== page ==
A History of YALDING, Kent, England


There have been many benefactors attempting to donate towards the decoration, function or maintenance of the church or bridges, and much bestowed for the education or care of the poor in our village.

This has been listed separately in the Chronological section. Some details of the land are that there were about 50 acres scattered throughout the parish. This was mainly in Collier Street, with other pieces at Benover and Laddingford, plus Burnt Oak and a small field near “Borges Bank”, (Burgess Bank near the start of Benover Road). The 1818 tenant was Lawrence Starnes who paid £ 50 rent to the master of Cleaves school.

In her will dated October 27th 1617, Mrs Julian Kenward devised two pieces of land in the parish of Tudeley, of about six acres. The rent was to be used such that the churchwardens of Yalding, could provide 6 men’s and women’s changes, and 4 gowns, all for the poor of the parish. This operated as a separate charity for many years, even after the land was sold for £269 3s 7d, and the interest was thereafter continued in its use for the poor.

BENTLETT’S FARM ( otherwise known as PEST HOUSE).
This was a farm at Woolsey, Laddingford, of 17 acres, with a cottage, barn and stable. It had been bought from a Thomas Turner for £ 200 as detailed in a deed of 1641. This money had come from, £ 100 in a deed of Mrs Julian Kenward, and £ 50 each from Thomas and John Twiffen. The income of any rent was to be used by the churchwardens and overseers, to provide a schoolmaster to teach five children of the poor of the parish, and in default of a master, ‘to be paid on Candlemas-day and 1st August, amongst the aged and impotent poor as should live orderly and be of honest behaviour.’ In 1837 the tenant farmers were Thomas and Alfred White, with half of the £ 25 rent going to the master of Cleaves, and half in charities to the poor. The 1888 tenant was John Middleton, paying a rent of £ 30.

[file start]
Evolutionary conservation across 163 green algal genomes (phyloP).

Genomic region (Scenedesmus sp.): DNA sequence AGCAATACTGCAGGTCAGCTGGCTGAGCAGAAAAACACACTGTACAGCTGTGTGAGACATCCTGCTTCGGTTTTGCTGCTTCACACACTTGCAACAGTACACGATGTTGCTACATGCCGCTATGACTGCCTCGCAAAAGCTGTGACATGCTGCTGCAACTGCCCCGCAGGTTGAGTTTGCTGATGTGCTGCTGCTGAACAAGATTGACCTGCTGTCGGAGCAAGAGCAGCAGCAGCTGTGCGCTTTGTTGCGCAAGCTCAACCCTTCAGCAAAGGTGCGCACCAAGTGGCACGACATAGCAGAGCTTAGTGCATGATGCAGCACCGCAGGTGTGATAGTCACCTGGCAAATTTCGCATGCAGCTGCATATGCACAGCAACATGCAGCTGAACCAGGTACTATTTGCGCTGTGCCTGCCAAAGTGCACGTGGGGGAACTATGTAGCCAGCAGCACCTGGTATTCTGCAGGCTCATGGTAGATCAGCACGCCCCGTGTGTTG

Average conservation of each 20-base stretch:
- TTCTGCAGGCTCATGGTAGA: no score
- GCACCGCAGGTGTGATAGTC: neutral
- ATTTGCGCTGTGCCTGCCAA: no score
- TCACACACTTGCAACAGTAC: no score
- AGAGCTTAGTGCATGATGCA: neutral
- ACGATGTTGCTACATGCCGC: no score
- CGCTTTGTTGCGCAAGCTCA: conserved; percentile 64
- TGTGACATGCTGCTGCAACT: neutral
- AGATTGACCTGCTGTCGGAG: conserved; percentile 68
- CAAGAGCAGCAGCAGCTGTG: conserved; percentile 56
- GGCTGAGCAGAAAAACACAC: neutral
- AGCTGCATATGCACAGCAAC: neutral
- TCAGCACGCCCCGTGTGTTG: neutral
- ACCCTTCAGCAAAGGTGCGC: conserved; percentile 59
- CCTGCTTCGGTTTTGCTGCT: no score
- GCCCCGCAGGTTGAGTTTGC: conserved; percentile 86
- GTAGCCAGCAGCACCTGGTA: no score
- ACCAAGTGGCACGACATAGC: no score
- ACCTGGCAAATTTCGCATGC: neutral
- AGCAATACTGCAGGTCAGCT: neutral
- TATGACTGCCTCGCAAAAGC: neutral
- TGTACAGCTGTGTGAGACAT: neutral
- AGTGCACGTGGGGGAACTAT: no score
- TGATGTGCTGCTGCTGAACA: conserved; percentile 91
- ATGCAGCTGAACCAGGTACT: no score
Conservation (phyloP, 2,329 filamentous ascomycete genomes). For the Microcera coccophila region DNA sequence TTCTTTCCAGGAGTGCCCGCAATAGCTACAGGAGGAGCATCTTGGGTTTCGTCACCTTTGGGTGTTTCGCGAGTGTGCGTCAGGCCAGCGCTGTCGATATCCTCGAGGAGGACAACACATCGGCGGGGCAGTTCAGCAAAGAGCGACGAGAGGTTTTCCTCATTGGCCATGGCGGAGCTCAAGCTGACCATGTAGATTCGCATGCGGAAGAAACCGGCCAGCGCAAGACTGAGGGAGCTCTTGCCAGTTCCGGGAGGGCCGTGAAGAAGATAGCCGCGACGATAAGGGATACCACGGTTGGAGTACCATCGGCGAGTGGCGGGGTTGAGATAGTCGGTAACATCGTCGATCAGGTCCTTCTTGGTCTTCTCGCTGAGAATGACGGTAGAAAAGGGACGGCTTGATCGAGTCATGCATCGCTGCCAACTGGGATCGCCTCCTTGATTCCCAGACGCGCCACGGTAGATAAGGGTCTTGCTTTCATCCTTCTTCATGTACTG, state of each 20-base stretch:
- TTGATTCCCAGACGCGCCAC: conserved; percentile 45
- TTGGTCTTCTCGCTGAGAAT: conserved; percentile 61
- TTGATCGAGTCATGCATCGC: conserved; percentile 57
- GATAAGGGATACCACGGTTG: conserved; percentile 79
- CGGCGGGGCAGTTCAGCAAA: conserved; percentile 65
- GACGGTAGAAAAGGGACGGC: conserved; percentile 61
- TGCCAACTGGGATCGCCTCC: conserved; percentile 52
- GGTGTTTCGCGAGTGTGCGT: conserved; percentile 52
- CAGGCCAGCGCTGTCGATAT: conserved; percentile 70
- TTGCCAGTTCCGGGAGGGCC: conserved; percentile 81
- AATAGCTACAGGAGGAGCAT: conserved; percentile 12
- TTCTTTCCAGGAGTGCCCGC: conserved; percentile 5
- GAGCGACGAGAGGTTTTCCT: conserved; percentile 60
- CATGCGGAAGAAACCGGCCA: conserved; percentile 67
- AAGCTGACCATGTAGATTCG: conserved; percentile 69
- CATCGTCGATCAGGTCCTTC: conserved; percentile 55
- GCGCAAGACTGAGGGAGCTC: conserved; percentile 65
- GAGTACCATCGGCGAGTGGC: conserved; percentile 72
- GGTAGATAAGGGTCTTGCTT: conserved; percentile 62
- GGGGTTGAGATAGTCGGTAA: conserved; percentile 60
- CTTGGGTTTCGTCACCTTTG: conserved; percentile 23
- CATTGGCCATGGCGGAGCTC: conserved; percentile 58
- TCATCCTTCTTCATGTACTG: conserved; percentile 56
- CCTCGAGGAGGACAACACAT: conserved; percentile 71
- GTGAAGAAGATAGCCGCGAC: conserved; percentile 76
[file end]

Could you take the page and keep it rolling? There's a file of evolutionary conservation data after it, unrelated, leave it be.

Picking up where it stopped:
This school was founded by Mrs Elizabeth Alchorne of Crowhurst, Sussex, and her sister Mrs Bennet Warde in 1711. In this she had purchased Clarke’s Farm, Benover, together with a house near Yalding Bridge, commonly called The Brewhouse, so that the rents and profits could be used towards a free school, to instruct and teach 20 poor children of the village. The girls were to be taught to read English, knitting and plain work for service, whilst the boys were to be taught as suitable preparation for the ‘free school.’ The first school dame appointed by the trustees was an Anne Norton, and thereafter by ‘the issue of her body.’ At the end of the 18th century the farm tenant was Lawrence Foster, and by 1818 it was his son-in –law John Clark, who was paying the rent of £ 8 10s, plus some books, to the schoolmaster William Warrington. William stated that he had been schoolmaster for about 25 years, previously it had